Air pollution reached “hazardous” levels in Beijing on Saturday. Some scientists have labeled the city as “unlivable” because of the poor air quality.

Pollution masks have become a necessity in the capital. I started wearing them a couple of years, after I noticed that I was getting sore throat and coughs more frequently.

Pollution masks have become a part of everyday life in the capital. I started wearing them a couple of years ago, after I bought a bike and began using it to commute around the city.

View of suburban Beijing from a subway car. Some scientists have labeled the city as "unlivable" because of the poor air quality.

View of suburban Beijing from a subway car. An Australian soccer player who spent a year in China told the magazine FourFourTwo that playing in the smog “was like closing your garage door, turning your car exhaust on and running around in the enclosed space.”

 

Oh, what an ominous morning

I really wanted to go running outside this morning.

I’ve got a Chinese lesson in two hours, and my brain seems to function better after a long, hard run. I’m also making progress in losing weight, down more than 15 pounds from a year ago.

But when I peeled back the curtain to check the weather, my hopes for a quick workout were dashed. After a couple of blue-sky days last week, the pollution is back. Buildings a couple of blocks away from my apartment are barely visible from my ninth-floor window. The air is a grayish white.

The view from my bedroom window this morning.

The view from my bedroom window this morning.

The latest message from the US embassy, which monitors air pollution and releases readings hourly through its Twitter feed, said the air today is hazardous. The embassy rates air quality based on the amount of PM2.5 in the air – fine particles that are 2.5 micrometers in diameter and smaller. Common sources are power plants, industries and automobiles, according to the U.S. Environmental Protection Agency.

I’m used to this by now: this process of getting up, looking out the window and checking the US embassy’s Twitter feed – all so I can make an informed decision about whether I can run outside without damaging my health. Continue reading

Knowing when to say give

As tourists file into the Yonghe Lama Temple, a woman carrying a gray sack stops near the entrance and gets down on her knees.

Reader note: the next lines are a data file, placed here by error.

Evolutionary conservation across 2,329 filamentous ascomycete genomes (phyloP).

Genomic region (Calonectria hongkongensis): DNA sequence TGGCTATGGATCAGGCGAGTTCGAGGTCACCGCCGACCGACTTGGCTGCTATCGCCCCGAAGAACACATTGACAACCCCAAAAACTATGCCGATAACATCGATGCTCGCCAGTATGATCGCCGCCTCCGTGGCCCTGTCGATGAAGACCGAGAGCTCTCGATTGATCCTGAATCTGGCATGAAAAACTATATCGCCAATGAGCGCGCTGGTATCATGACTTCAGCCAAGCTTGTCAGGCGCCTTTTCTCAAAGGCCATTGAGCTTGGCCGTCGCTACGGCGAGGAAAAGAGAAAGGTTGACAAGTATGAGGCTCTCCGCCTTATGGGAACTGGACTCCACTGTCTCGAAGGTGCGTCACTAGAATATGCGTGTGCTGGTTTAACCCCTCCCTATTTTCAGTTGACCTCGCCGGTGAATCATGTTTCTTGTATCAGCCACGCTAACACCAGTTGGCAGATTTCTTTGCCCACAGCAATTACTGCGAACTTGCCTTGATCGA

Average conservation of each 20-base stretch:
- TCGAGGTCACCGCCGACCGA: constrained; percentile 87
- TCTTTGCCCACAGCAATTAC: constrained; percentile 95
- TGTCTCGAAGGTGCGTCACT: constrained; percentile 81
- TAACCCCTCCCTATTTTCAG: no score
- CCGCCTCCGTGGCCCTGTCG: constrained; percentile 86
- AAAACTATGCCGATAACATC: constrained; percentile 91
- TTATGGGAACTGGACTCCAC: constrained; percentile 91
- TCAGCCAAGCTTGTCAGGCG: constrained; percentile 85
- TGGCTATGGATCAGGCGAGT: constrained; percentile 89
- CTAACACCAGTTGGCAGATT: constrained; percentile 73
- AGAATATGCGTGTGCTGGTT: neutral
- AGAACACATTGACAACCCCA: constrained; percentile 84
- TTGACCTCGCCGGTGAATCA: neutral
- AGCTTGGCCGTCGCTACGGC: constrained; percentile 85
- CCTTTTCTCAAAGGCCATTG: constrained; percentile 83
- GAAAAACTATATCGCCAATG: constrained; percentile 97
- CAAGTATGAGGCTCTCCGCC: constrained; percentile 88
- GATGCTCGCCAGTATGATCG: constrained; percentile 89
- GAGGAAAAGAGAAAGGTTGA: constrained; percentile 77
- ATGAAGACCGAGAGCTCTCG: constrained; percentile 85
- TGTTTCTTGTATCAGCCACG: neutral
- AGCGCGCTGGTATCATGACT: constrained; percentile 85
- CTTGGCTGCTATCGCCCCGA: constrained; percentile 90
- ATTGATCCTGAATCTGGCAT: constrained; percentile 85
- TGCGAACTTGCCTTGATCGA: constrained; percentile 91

She bows, lowering her head so close to the ground that her shoulder-length hair hangs inches from the concrete. Still hunched over, she extends her hands, palms up, toward a plastic bowl in front of her body. The bowl is filled with coins and a few yuan bills.

Most people walk past the woman without looking down, pausing only to snap a few pictures of a historic arch outside the temple – a Buddhist monastery that is one of Beijing’s most visited tourist attractions. Continue reading

Beijing’s indefinite particles

The skies were brilliant blue the day I arrived in Beijing. From the street, you could see the tops of skyscrapers. And from the tops of skyscrapers, you could see the outline of jagged mountains on the horizon.

This kind of visibility wasn’t normal, and sure enough within a few days, a haze began to set over the city. The tops of tall buildings disappeared in the smog. The air became heavier, and I found it harder to breathe, especially when I exercised outside, which I like to do. Cars in my neighborhood that hadn’t been moved for days became coated in residue of some kind. If you left a window open at your home, the dust seeped in and settled on the floor.

The view from the 9th floor of my apartment building on a clear day.

The view from the 9th floor of my apartment building on a polluted day.

You get used to the pollution after a while, at least the sight of it. I treat it as a trade-off for living in a rapidly developing land of opportunity, where jobs for college-educated expats are in high demand.

Continue reading